Overseeing the largest high performance para squad in Queensland, USC Spartans' coach Nathan Doyle is keeping in close contact with his athletes while they undertake training programs at home.
Located on the Sunshine Coast, the team includes the likes of Paralympians Blake Cochrane – who is also in the Dolphins’ leadership group – Katja Dedekind, Braedan Jason and Jacob Templeton.
With Queenslanders having access to open water for exercise, Doyle has been encouraging his athletes to hit the beach so they can keep “in tune” with the water.
“It is fantastic on the Sunshine Coast, we’re really lucky the water temp is beautiful. I think we’ve had the best water conditions since the shutdown than we have had in the last 12 months – mother nature has turned it on for us from a training perspective and given us a perfect backyard to do some basic swimming,” he said.
“Our athletes have partnered up to go for a swim and I think it important to stay in the water if you can because as swimmers, we don’t like a lot of land based activity so it is a good way to stay connected and stay in tune with the water.”
Although it is unknown whether their exposure to open water training will provide any additional benefits when they return to the pool, Doyle says it is important to maintain a balancing act between swimming and land-based activities.
“A lot of the athletes have been doing running for aerobic fitness to supplement some of their training and I guess our key message to them, is when this is all over, we want them to come back as swimmers and not as marathon runners, so it’s really important they don’t go too overboard with the running as at the end of the day, they still have to be a swimmer.
“For example, Jake Templeton is a running machine and we have actually had to slow him down and modify his training as he ran 5km in around 17:20!”
Working with USC’s strength and conditioning staff, the majority of the squad is also taking part in a basic home gym program, utilising what equipment they already had and being creative with products around their home.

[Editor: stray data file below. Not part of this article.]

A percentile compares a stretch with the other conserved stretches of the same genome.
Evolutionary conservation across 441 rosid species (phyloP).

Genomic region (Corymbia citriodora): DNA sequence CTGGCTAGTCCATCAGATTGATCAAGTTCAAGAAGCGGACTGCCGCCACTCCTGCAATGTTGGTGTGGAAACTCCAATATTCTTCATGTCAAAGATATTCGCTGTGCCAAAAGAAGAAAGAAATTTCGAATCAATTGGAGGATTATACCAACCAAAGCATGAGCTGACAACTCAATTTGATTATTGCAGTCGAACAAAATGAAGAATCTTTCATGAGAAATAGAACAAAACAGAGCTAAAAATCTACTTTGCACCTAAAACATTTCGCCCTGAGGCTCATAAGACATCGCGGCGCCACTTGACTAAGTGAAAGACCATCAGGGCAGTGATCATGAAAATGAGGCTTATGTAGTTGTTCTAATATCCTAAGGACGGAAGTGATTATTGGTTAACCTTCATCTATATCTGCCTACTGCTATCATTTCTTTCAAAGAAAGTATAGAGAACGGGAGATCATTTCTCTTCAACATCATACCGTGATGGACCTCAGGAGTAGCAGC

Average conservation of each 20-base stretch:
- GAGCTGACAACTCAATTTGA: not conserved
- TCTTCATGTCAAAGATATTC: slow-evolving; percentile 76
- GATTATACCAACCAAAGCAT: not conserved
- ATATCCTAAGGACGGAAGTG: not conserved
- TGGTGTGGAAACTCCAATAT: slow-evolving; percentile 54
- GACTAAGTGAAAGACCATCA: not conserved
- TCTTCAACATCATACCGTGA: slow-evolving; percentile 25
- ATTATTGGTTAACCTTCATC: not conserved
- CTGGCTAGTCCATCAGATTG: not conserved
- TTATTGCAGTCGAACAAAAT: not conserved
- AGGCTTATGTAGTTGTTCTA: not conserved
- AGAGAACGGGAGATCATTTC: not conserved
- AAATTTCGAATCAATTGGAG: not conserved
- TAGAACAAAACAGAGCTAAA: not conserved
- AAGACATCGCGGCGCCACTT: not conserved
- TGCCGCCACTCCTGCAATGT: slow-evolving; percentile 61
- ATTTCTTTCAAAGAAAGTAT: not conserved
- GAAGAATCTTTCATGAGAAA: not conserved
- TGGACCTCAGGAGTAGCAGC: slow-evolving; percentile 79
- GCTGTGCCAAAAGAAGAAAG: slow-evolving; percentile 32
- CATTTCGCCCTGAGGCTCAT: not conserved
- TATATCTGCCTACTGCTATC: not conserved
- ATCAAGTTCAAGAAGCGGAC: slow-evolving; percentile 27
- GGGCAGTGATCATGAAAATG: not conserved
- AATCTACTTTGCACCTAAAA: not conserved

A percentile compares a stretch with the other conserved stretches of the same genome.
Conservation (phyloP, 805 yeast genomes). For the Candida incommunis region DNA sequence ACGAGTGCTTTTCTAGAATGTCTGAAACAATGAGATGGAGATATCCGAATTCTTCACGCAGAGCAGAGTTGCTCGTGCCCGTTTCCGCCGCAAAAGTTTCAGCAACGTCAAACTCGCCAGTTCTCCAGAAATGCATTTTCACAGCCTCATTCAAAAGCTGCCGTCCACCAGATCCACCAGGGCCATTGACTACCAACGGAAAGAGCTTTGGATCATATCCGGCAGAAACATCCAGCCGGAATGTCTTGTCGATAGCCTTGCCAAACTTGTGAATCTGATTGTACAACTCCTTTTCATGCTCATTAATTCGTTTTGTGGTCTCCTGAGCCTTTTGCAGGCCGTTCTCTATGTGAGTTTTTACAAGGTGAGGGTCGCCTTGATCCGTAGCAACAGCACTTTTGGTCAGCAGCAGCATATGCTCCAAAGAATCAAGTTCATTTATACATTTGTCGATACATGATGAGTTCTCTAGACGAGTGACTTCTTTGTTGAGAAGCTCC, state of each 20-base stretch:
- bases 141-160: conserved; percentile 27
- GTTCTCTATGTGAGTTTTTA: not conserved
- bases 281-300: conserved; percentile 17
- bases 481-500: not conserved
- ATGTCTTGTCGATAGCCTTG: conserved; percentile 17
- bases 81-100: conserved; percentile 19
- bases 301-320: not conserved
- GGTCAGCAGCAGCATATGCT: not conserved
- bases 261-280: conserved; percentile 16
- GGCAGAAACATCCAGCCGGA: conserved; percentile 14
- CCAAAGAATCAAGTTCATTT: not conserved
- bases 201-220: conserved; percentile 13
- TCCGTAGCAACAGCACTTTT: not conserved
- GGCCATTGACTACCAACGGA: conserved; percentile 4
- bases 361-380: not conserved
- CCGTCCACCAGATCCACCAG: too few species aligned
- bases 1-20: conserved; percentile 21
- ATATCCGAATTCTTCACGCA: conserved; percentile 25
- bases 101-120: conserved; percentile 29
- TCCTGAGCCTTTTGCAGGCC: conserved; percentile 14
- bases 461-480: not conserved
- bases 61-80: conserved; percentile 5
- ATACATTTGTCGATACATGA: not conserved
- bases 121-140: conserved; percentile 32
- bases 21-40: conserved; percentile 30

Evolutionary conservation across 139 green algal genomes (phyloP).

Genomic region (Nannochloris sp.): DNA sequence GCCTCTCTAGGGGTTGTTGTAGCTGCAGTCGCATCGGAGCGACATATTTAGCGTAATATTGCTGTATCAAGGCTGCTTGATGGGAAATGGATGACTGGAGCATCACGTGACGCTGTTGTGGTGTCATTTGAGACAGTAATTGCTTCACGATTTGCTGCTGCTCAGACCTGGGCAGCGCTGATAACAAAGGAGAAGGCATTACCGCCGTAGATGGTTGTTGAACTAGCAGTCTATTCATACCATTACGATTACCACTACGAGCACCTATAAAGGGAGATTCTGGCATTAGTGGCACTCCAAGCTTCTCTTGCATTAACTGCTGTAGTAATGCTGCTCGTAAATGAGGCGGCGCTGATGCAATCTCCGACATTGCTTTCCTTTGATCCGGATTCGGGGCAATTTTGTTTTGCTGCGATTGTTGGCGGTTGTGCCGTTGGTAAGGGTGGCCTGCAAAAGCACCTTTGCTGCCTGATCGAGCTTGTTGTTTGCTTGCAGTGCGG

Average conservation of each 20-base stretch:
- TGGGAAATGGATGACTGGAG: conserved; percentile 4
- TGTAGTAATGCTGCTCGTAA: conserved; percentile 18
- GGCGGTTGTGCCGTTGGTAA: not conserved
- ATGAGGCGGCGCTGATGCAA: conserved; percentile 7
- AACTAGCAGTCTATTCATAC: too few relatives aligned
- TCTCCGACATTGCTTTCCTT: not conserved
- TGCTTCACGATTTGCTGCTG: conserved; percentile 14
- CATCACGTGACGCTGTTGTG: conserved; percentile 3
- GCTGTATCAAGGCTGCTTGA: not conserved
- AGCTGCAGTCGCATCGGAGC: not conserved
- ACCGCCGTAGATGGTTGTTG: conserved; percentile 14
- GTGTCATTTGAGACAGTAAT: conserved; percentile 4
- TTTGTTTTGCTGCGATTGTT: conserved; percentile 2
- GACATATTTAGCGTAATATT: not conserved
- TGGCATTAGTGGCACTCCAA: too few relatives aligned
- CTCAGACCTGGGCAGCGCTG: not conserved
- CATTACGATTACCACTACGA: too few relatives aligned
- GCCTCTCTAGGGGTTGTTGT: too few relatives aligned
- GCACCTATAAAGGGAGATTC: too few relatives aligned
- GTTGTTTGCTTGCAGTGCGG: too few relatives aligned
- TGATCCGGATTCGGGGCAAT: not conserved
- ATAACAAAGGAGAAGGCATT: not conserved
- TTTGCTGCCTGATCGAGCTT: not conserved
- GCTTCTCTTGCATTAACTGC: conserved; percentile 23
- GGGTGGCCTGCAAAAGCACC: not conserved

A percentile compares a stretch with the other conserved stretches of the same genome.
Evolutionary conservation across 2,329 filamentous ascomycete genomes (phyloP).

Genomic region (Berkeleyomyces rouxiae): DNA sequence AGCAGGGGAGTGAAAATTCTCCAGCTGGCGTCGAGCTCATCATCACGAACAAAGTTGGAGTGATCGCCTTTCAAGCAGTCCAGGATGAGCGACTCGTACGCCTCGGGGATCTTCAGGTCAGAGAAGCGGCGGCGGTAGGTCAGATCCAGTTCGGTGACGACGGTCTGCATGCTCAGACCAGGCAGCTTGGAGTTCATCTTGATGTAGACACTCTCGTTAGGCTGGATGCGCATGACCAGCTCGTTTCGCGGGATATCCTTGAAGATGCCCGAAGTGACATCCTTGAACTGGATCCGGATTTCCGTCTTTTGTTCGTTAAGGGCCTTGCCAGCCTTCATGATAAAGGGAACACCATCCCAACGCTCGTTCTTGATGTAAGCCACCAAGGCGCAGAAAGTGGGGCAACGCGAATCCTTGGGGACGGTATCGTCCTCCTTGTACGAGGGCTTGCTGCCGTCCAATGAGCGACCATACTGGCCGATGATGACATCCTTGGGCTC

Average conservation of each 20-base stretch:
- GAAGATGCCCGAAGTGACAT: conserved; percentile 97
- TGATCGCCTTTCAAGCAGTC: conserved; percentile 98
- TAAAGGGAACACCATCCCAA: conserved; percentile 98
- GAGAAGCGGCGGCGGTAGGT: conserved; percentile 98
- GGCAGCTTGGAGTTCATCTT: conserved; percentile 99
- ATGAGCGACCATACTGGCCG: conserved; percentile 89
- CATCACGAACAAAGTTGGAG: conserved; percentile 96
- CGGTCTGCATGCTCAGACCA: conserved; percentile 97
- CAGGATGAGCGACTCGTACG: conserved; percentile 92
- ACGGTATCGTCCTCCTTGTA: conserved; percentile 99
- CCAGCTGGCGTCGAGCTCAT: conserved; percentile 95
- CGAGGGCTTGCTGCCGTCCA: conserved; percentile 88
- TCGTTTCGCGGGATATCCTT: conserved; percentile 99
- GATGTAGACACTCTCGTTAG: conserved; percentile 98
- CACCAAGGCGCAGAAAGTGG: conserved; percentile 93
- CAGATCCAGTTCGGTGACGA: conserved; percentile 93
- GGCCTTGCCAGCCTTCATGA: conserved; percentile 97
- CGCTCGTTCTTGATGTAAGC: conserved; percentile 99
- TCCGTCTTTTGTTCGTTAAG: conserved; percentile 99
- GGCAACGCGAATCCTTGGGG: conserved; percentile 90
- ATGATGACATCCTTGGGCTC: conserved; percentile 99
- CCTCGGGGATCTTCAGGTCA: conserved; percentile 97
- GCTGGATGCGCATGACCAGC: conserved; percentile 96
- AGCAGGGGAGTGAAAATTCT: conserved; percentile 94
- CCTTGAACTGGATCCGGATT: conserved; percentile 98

“The key focus with these program’s designed by the strength and conditioning department is on maintaining tendon load in their shoulders.
“Swimming is one of those unique sports to have tens of thousands of internal rotations per training session and now we are going to zero.
“Everyone is finding what they like and what they don’t like and having fun doing something a little bit different whilst staying at home looking after themselves.”
With staying connected as a squad just as important, weekly Zoom meetings are a way for athletes and coaches to stay engaged and keep across new information.
“Each Wednesday we have a Zoom meeting where we give our athletes up-to-date information on the virus and the latest health advice, and give them information on what is happening with the university. Some athletes don’t like watching the news, it can be too consuming, so we are making sure the most relevant information and important information is being passed on.
“Generally, it is just an opportunity to catch up and find out what people are doing, and I think everyone is quite interested and engaged in what different people are doing. It also gives us a landmark that there are only a few more days left in the week as every day seems to feel like the other.”
Doyle’s Advice for Junior Swimmers:
“I think the biggest tip I have is that it’s an opportunity to use your body in a different way because I think with swimmers sometimes you can be so confined to the water and the early mornings and going up and down the black line.
“Obviously we love fitness and we love being healthy and love being active, those don’t change, so if you take the opportunity to do something different – it might be going for a bike ride, going for a run, it might be simply just doing some land based activity at home with your siblings – whatever it might be, it is an opportunity to do things a little bit differently.
“Just remember this a temporary pause on our sporting lives and what’s important is when it all settles down that still have an opportunity to do things that we love and pick up from where we left off.”
Doyle on Routines:
“Personalities are often drawn to swimming for that routine base and I think those things would be really really important to maintain, so just like what you would do for a school day or a school week, set out your routine for the week.
“It is important that you write it down and that way mum and dad know what you are doing on that day and they can help support you – I think having a plan to have that structure also keeps you accountable.
“I think one thing we can do is sometimes we can do a little bit too much and it is not until it is on paper that we can look at it and see sometimes we might be overdoing it, so sometimes having the ability to write it down, record it, and then reflect on it is really important. I would encourage everyone to keep working with their coaches in that space as well.”